Once you have completed this qualifying examination, you can expect your score within 90 days of completion.

STEP 3: Passing the oral board exam  chat-circle

The third, and final step, in completing board certification is to pass the oral board examination. To be eligible for this section of board certification, you must have passed the qualifying examination, as well as have a state medical license. Once you pass your qualifying examination, you must take the oral board exam the next calendar year. 

It’s important to note that given the Covid-19 pandemic, there have been some changes to the implementation of this section of board certification. Notably, the examination has been offered on a virtual platform, as opposed to in-person, for the safety of test takers and testing staff. 

The oral board examination comprises 6 single patient cases, each 15-minutes long. The examiner will provide pertinent history and offer answers to the examinee’s questions. The examiner will track eight specific markers during these patient cases. These markers include:

  • Data acquisition
  • Problem solving
  • Patient management
  • Resource utilization
  • Healthcare provided or outcome
  • Interpersonal relations and communication skills
  • Comprehension of pathophysiology
  • Clinical competence

Examiners assign a score from 1-8, with 1 being very unacceptable to 8 being very acceptable.

In addition to the 6 single patient cases, a discussion on your approach to patient care will evaluate your thought processes. Structured interviews are scored as 25 points spread across eight stages of a typical patient interaction. These include:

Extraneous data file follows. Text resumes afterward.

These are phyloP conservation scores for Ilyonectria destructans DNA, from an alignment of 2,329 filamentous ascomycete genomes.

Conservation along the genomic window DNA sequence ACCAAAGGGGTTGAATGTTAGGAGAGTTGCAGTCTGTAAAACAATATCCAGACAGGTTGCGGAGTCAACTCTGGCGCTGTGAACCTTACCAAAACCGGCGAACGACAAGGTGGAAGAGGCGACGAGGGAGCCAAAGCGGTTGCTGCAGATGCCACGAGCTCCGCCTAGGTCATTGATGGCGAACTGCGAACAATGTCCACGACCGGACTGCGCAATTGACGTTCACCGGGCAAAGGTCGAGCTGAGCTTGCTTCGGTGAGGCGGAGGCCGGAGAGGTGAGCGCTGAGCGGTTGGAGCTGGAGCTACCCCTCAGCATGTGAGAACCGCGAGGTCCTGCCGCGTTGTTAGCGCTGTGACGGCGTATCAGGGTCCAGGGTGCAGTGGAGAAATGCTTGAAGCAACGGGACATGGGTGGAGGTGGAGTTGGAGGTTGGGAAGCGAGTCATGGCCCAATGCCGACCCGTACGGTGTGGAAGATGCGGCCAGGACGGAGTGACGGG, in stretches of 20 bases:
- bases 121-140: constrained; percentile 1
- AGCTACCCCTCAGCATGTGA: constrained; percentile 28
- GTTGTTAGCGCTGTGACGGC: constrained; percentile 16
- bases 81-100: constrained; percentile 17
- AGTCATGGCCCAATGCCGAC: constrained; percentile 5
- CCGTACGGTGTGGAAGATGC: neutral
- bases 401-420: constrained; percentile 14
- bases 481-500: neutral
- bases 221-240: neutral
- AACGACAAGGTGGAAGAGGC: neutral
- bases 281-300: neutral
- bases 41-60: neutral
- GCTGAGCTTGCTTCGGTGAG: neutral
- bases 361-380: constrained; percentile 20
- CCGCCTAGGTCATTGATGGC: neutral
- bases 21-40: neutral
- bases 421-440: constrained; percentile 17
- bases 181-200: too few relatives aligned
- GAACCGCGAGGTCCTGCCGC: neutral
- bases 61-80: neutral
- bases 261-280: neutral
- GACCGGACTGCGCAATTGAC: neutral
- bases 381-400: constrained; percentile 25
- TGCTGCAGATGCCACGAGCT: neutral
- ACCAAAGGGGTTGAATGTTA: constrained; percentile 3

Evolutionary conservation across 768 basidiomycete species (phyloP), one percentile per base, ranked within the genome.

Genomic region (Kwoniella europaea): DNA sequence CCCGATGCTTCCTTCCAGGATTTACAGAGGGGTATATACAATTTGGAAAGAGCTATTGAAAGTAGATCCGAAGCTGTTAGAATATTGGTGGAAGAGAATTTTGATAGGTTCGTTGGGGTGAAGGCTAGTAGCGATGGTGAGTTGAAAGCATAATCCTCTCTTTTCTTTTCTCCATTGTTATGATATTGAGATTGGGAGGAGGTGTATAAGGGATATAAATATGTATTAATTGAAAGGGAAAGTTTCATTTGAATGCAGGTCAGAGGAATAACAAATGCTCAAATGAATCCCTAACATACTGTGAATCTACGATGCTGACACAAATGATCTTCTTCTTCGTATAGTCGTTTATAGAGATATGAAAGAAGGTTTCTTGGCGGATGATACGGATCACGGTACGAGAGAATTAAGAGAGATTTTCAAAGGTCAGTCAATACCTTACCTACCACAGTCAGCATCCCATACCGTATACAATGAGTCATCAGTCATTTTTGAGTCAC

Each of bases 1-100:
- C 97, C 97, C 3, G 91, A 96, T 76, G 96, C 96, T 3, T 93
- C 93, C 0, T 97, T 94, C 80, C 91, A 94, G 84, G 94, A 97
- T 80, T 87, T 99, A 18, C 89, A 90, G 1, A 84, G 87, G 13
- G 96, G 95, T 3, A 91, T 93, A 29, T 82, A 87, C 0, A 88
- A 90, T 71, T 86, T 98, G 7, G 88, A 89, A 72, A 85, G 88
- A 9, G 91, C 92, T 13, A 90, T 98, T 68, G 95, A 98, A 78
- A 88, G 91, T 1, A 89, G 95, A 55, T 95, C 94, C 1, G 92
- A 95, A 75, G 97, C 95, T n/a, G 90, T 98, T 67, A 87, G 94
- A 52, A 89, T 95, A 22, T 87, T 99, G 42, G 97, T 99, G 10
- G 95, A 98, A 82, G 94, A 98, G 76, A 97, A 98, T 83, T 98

• History
  • Physical Exam
  • Differential Diagnosis
  • Testing
  • Treatment
  • Final Diagnosis
  • Disposition
  • Transitions of Care

Ultimately, once you are done with the oral board examination, ABEM will let you know if you have passed or failed typically within 45-60 days, and definitely within 90 days. ABEM does not use quotas or percentages to determine a passing score, instead after each examination, ABEM testers meet to determine the standard of care for each case and then determine whether testers passed or failed. The final passing score is then sent to the ABEM Board to determine performance expectations for a pass or fail score. ABEM does not allow for rescoring or second scoring any examinations.

Once you have passed the Oral Board Examination, congratulations! You are now an ABEM board certified EM physician!

ABEM-certified physicians serve a valuable and irreplaceable clinical role in the care of the critically ill and injured. The delivery of emergency care is best led by physicians with EM training, experience, and ABEM certification. ABEM will support you throughout your career in continuing certification activities and promoting the important and valuable role ABEM-certified physicians bring to emergency care in the ED.

Do you have questions about the certification process? Reach out to your program director, or contact ABEM at abem@abem.org

Audience:
  • Become Certified
  • RAP
  • Program Directors